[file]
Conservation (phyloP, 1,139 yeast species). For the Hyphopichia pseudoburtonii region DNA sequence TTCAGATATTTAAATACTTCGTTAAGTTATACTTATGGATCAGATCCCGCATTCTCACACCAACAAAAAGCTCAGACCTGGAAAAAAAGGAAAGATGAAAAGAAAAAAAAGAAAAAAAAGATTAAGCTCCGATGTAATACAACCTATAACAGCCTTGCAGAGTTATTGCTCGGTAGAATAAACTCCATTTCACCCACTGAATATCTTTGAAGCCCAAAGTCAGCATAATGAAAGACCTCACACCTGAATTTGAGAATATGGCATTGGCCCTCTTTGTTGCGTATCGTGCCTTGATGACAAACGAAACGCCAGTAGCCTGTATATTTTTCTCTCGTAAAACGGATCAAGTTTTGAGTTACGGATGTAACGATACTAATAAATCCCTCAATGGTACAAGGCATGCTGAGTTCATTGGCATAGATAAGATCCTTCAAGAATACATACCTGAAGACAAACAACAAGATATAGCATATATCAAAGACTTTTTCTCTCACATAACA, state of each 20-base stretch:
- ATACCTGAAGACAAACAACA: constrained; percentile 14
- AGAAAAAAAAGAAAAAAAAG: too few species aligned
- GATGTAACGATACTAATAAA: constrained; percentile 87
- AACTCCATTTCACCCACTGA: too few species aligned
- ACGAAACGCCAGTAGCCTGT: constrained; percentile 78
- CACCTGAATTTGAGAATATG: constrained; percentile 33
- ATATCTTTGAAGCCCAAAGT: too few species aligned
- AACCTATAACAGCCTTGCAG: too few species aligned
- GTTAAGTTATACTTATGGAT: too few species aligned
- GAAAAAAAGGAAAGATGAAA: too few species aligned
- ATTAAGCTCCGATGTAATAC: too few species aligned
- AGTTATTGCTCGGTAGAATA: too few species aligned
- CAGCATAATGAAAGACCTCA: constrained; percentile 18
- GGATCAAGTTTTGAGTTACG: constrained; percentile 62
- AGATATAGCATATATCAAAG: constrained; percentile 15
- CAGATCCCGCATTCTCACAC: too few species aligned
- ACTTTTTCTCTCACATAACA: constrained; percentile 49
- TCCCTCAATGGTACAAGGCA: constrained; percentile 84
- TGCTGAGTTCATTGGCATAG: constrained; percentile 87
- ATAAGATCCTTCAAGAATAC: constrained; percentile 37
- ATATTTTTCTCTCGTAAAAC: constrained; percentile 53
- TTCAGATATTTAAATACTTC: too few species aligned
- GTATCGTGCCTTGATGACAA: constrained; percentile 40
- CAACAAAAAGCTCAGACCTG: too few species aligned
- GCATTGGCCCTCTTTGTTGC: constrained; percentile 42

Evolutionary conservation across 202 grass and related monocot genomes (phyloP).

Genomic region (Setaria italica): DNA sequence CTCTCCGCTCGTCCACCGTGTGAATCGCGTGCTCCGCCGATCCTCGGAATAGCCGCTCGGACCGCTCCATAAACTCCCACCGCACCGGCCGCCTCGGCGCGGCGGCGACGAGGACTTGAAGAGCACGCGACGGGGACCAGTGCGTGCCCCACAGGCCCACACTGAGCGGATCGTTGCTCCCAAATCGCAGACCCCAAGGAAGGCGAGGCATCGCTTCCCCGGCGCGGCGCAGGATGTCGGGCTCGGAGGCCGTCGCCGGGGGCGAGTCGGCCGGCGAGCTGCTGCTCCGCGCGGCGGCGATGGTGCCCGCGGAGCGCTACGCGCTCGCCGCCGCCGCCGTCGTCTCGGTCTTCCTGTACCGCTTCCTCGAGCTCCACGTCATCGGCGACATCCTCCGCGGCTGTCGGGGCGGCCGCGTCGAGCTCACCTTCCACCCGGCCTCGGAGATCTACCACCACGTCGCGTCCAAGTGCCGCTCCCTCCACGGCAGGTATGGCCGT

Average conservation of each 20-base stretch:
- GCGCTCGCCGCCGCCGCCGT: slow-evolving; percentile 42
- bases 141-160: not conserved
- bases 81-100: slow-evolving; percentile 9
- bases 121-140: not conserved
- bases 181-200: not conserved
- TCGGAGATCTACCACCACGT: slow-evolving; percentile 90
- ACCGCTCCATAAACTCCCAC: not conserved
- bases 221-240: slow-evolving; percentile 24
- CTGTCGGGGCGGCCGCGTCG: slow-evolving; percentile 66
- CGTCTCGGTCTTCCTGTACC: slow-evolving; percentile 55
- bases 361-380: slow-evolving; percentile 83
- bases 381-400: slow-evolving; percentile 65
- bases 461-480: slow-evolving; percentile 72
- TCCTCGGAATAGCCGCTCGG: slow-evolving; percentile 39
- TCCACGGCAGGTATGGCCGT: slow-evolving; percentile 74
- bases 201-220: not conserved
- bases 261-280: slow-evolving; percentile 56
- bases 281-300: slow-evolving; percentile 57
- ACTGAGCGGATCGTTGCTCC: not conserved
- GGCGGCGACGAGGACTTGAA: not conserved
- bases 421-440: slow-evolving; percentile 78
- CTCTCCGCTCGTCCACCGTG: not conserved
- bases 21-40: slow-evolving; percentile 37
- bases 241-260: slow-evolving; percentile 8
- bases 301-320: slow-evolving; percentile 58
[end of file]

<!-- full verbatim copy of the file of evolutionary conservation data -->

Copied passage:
Conservation (phyloP, 1,139 yeast species). For the Hyphopichia pseudoburtonii region DNA sequence TTCAGATATTTAAATACTTCGTTAAGTTATACTTATGGATCAGATCCCGCATTCTCACACCAACAAAAAGCTCAGACCTGGAAAAAAAGGAAAGATGAAAAGAAAAAAAAGAAAAAAAAGATTAAGCTCCGATGTAATACAACCTATAACAGCCTTGCAGAGTTATTGCTCGGTAGAATAAACTCCATTTCACCCACTGAATATCTTTGAAGCCCAAAGTCAGCATAATGAAAGACCTCACACCTGAATTTGAGAATATGGCATTGGCCCTCTTTGTTGCGTATCGTGCCTTGATGACAAACGAAACGCCAGTAGCCTGTATATTTTTCTCTCGTAAAACGGATCAAGTTTTGAGTTACGGATGTAACGATACTAATAAATCCCTCAATGGTACAAGGCATGCTGAGTTCATTGGCATAGATAAGATCCTTCAAGAATACATACCTGAAGACAAACAACAAGATATAGCATATATCAAAGACTTTTTCTCTCACATAACA, state of each 20-base stretch:
- ATACCTGAAGACAAACAACA: constrained; percentile 14
- AGAAAAAAAAGAAAAAAAAG: too few species aligned
- GATGTAACGATACTAATAAA: constrained; percentile 87
- AACTCCATTTCACCCACTGA: too few species aligned
- ACGAAACGCCAGTAGCCTGT: constrained; percentile 78
- CACCTGAATTTGAGAATATG: constrained; percentile 33
- ATATCTTTGAAGCCCAAAGT: too few species aligned
- AACCTATAACAGCCTTGCAG: too few species aligned
- GTTAAGTTATACTTATGGAT: too few species aligned
- GAAAAAAAGGAAAGATGAAA: too few species aligned
- ATTAAGCTCCGATGTAATAC: too few species aligned
- AGTTATTGCTCGGTAGAATA: too few species aligned
- CAGCATAATGAAAGACCTCA: constrained; percentile 18
- GGATCAAGTTTTGAGTTACG: constrained; percentile 62
- AGATATAGCATATATCAAAG: constrained; percentile 15
- CAGATCCCGCATTCTCACAC: too few species aligned
- ACTTTTTCTCTCACATAACA: constrained; percentile 49
- TCCCTCAATGGTACAAGGCA: constrained; percentile 84
- TGCTGAGTTCATTGGCATAG: constrained; percentile 87
- ATAAGATCCTTCAAGAATAC: constrained; percentile 37
- ATATTTTTCTCTCGTAAAAC: constrained; percentile 53
- TTCAGATATTTAAATACTTC: too few species aligned
- GTATCGTGCCTTGATGACAA: constrained; percentile 40
- CAACAAAAAGCTCAGACCTG: too few species aligned
- GCATTGGCCCTCTTTGTTGC: constrained; percentile 42

Evolutionary conservation across 202 grass and related monocot genomes (phyloP).

Genomic region (Setaria italica): DNA sequence CTCTCCGCTCGTCCACCGTGTGAATCGCGTGCTCCGCCGATCCTCGGAATAGCCGCTCGGACCGCTCCATAAACTCCCACCGCACCGGCCGCCTCGGCGCGGCGGCGACGAGGACTTGAAGAGCACGCGACGGGGACCAGTGCGTGCCCCACAGGCCCACACTGAGCGGATCGTTGCTCCCAAATCGCAGACCCCAAGGAAGGCGAGGCATCGCTTCCCCGGCGCGGCGCAGGATGTCGGGCTCGGAGGCCGTCGCCGGGGGCGAGTCGGCCGGCGAGCTGCTGCTCCGCGCGGCGGCGATGGTGCCCGCGGAGCGCTACGCGCTCGCCGCCGCCGCCGTCGTCTCGGTCTTCCTGTACCGCTTCCTCGAGCTCCACGTCATCGGCGACATCCTCCGCGGCTGTCGGGGCGGCCGCGTCGAGCTCACCTTCCACCCGGCCTCGGAGATCTACCACCACGTCGCGTCCAAGTGCCGCTCCCTCCACGGCAGGTATGGCCGT

Average conservation of each 20-base stretch:
- GCGCTCGCCGCCGCCGCCGT: slow-evolving; percentile 42
- bases 141-160: not conserved
- bases 81-100: slow-evolving; percentile 9
- bases 121-140: not conserved
- bases 181-200: not conserved
- TCGGAGATCTACCACCACGT: slow-evolving; percentile 90
- ACCGCTCCATAAACTCCCAC: not conserved
- bases 221-240: slow-evolving; percentile 24
- CTGTCGGGGCGGCCGCGTCG: slow-evolving; percentile 66
- CGTCTCGGTCTTCCTGTACC: slow-evolving; percentile 55
- bases 361-380: slow-evolving; percentile 83
- bases 381-400: slow-evolving; percentile 65
- bases 461-480: slow-evolving; percentile 72
- TCCTCGGAATAGCCGCTCGG: slow-evolving; percentile 39
- TCCACGGCAGGTATGGCCGT: slow-evolving; percentile 74
- bases 201-220: not conserved
- bases 261-280: slow-evolving; percentile 56
- bases 281-300: slow-evolving; percentile 57
- ACTGAGCGGATCGTTGCTCC: not conserved
- GGCGGCGACGAGGACTTGAA: not conserved
- bases 421-440: slow-evolving; percentile 78
- CTCTCCGCTCGTCCACCGTG: not conserved
- bases 21-40: slow-evolving; percentile 37
- bases 241-260: slow-evolving; percentile 8
- bases 301-320: slow-evolving; percentile 58